Michael Blastland’s new book, The Hidden Half: How the World Conceals its Secrets, starts with a tale of marmokrebs. You might well ask. These are a species of crayfish, which appeared out of nowhere, and consist only of females who reproduce, solo, producing genetically identical offspring. But their parthenogenesis isn’t the surprising thing about them. It’s that when genetically identical marmokrebs are reared in carefully controlled identical laboratory environments, they turn out to be – completely different from each other, in physical size and markings and also behaviourally.

This sets the theme for the book, which is about the limits of knowledge, and hence the need for caution in acting on knowledge. Successive chapters look at the replication crisis in science (bound to hit economics eventually), the limitations of medical treatments, the way reasonable, intelligent people can draw opposite conclusions from the same set of undisputed facts – in short, it’s a mediation on expertise and its role in decisions. The message from the multiple examples is that expertise isn’t all experts claim it to be.

This couldn’t be more timely, of course, and the book is a terrific read with many examples from different domains of research and policy. It’s a model of clarity of exposition. But I shoudn’t give the impression that it has a Gove-ian mission (that’s Michael “We’ve had enough of experts” Gove). Expertise has limitations but rejection of expertise has more. So the book ends with some advice for plying expertise responsibly: experiment and adapt if need be; triangulate between different sources and types of evidence; don’t leap to conclusions; accept the uncertainty and be sure to explain it; avoid mechanical metaphors (there’s no such thing as a policy ‘lever’ for example.

All very sensible advice. Like all sensible advice, so hard to apply. Modern hyper-democratic politics hardly lends itself to policy experiments and their reversal if need be, or the communication of nuance. But The Hidden Half should make researchers – especially those aiming for causal inference – to be modest in the extreme about what we ‘know’ and to reflect carefully on any policy advice we offer. It’s an essential read, especially for those who don’t think they need to bother reading it. It’s out this week and Michael Blastland has a blog on the book.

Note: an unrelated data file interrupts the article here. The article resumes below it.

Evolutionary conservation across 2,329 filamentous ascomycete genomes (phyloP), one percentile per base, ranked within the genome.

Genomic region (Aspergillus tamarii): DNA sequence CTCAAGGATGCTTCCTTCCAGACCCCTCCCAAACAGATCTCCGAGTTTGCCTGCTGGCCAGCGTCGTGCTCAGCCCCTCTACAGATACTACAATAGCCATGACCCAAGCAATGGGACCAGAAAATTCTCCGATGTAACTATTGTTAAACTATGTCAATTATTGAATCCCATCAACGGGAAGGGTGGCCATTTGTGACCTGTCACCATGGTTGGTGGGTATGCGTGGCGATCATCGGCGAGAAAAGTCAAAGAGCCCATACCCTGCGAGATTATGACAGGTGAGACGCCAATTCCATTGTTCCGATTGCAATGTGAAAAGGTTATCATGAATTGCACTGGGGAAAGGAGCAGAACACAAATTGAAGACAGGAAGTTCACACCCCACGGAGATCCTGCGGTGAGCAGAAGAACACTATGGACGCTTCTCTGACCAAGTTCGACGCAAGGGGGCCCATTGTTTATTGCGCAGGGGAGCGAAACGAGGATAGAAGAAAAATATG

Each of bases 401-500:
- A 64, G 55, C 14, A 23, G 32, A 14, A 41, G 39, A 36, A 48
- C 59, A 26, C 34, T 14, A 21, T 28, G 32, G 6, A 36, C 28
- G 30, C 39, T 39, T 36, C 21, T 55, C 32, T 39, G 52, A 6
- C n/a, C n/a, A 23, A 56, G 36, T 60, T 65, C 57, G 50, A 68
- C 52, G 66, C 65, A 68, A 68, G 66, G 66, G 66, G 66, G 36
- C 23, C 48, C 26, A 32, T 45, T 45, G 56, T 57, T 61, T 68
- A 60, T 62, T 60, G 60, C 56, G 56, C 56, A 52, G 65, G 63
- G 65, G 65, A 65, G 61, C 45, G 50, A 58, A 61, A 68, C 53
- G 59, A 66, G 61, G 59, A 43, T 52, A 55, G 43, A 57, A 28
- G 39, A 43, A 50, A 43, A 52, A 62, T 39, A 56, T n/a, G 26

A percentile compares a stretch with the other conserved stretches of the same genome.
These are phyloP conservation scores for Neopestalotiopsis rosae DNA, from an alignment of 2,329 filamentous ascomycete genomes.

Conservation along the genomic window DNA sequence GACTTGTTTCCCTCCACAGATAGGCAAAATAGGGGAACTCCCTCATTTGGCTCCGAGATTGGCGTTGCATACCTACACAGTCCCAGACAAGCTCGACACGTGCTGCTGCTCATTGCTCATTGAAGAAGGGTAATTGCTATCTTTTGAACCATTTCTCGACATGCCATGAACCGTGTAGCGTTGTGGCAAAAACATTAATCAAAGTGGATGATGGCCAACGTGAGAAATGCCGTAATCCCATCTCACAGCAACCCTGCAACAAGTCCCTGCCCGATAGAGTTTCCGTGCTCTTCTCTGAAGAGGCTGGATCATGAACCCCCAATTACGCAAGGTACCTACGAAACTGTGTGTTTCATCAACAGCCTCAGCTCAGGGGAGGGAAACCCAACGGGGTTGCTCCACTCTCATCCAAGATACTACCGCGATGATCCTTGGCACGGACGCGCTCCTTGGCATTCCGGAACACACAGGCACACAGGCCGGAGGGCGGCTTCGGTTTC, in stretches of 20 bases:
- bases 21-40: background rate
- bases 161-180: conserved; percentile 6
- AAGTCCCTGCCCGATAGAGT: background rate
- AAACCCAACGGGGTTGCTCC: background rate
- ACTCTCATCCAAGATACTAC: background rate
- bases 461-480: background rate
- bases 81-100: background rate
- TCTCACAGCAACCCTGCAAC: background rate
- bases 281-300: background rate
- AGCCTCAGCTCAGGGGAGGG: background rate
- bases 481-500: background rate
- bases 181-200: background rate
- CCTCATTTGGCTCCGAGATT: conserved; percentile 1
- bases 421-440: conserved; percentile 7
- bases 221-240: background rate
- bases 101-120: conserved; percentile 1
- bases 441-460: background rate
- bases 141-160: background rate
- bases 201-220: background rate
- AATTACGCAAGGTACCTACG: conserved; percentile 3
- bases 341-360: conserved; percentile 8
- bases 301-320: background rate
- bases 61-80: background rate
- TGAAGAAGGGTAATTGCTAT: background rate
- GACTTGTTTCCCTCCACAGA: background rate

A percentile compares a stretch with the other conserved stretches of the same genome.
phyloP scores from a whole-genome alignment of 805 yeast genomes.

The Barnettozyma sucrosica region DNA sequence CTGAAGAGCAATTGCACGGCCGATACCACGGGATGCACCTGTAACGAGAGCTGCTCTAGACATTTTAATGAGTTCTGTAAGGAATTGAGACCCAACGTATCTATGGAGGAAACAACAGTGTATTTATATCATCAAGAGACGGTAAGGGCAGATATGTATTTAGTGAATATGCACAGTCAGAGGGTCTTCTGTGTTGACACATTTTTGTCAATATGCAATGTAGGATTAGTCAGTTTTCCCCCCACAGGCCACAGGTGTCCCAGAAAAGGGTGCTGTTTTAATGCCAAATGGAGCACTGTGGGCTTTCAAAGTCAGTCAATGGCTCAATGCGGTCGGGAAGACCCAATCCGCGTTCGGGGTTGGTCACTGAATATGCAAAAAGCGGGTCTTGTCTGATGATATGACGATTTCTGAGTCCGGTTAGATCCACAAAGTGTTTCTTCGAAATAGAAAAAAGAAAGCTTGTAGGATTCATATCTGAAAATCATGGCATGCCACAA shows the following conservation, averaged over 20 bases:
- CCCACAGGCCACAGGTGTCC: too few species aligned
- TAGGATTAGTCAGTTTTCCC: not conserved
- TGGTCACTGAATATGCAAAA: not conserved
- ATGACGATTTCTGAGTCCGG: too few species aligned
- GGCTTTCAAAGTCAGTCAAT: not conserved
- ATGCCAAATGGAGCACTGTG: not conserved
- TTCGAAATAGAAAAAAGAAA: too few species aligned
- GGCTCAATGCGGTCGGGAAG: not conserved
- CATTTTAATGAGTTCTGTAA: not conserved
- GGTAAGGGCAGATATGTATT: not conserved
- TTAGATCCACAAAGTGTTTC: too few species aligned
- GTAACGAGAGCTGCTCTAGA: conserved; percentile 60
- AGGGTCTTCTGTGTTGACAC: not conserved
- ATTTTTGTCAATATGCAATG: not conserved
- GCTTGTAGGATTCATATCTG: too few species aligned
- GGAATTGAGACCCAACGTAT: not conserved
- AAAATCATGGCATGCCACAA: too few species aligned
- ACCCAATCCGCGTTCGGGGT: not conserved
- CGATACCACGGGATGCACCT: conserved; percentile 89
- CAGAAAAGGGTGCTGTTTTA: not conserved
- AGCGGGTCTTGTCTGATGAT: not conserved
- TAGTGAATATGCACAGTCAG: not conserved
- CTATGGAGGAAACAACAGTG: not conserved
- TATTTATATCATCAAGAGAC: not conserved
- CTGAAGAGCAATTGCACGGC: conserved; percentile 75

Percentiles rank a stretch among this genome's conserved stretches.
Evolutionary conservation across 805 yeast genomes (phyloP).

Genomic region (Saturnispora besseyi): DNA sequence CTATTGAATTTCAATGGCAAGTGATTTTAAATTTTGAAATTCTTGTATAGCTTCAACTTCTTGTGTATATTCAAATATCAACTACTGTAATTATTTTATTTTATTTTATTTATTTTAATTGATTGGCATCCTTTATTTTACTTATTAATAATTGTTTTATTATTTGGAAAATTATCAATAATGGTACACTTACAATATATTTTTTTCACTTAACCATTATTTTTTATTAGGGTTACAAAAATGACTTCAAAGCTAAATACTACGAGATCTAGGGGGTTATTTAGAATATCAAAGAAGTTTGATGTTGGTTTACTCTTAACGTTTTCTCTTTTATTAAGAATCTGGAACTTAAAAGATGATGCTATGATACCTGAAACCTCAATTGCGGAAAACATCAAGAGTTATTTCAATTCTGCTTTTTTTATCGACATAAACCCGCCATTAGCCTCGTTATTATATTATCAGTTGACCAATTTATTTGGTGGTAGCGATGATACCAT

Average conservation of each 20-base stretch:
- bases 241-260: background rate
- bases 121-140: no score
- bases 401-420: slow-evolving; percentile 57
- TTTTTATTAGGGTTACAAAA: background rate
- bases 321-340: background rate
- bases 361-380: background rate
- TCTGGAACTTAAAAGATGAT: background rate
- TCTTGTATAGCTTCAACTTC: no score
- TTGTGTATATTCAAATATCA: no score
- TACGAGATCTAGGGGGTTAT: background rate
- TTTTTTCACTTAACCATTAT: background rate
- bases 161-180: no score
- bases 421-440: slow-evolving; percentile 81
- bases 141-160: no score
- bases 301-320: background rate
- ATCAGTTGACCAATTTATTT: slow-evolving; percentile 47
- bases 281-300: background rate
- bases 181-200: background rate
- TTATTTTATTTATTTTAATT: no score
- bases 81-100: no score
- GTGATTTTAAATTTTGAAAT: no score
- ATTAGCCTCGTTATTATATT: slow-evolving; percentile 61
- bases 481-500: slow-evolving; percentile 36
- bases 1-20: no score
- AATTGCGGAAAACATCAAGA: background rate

The Hidden Half: How the World Conceals its Secrets

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Globalization 1.0 and 2.0

When I was a moody teenager living in a Lancashire mill town, the nearest bookshop was three bus rides away among the bright lights of Manchester. I’d ready pretty much everything of interest in the local library and school library (and thank heavens for those).

Luckily, the newsagent tucked away – on the bottom shelf in the far corner – some cheap paperback editions of classics. It seemed a more or less random selection but it did mean I devoured almost every novel ever written by Joseph Conrad. So I pounced on the paperback of Maya Jasanoff’s The Dawn Watch: Joseph Conrad in a Global World when I spotted it recently. It’s brilliant. Her basic argument is that Conrad is a novelist of globalisation – his novels: “meditate on how to behave in a globalizing world, where old rulebooks are becoming obsolete not nobody’s yet written new ones.” The term globalization dates from the 1980s but there was a late 19th and early 20th century version.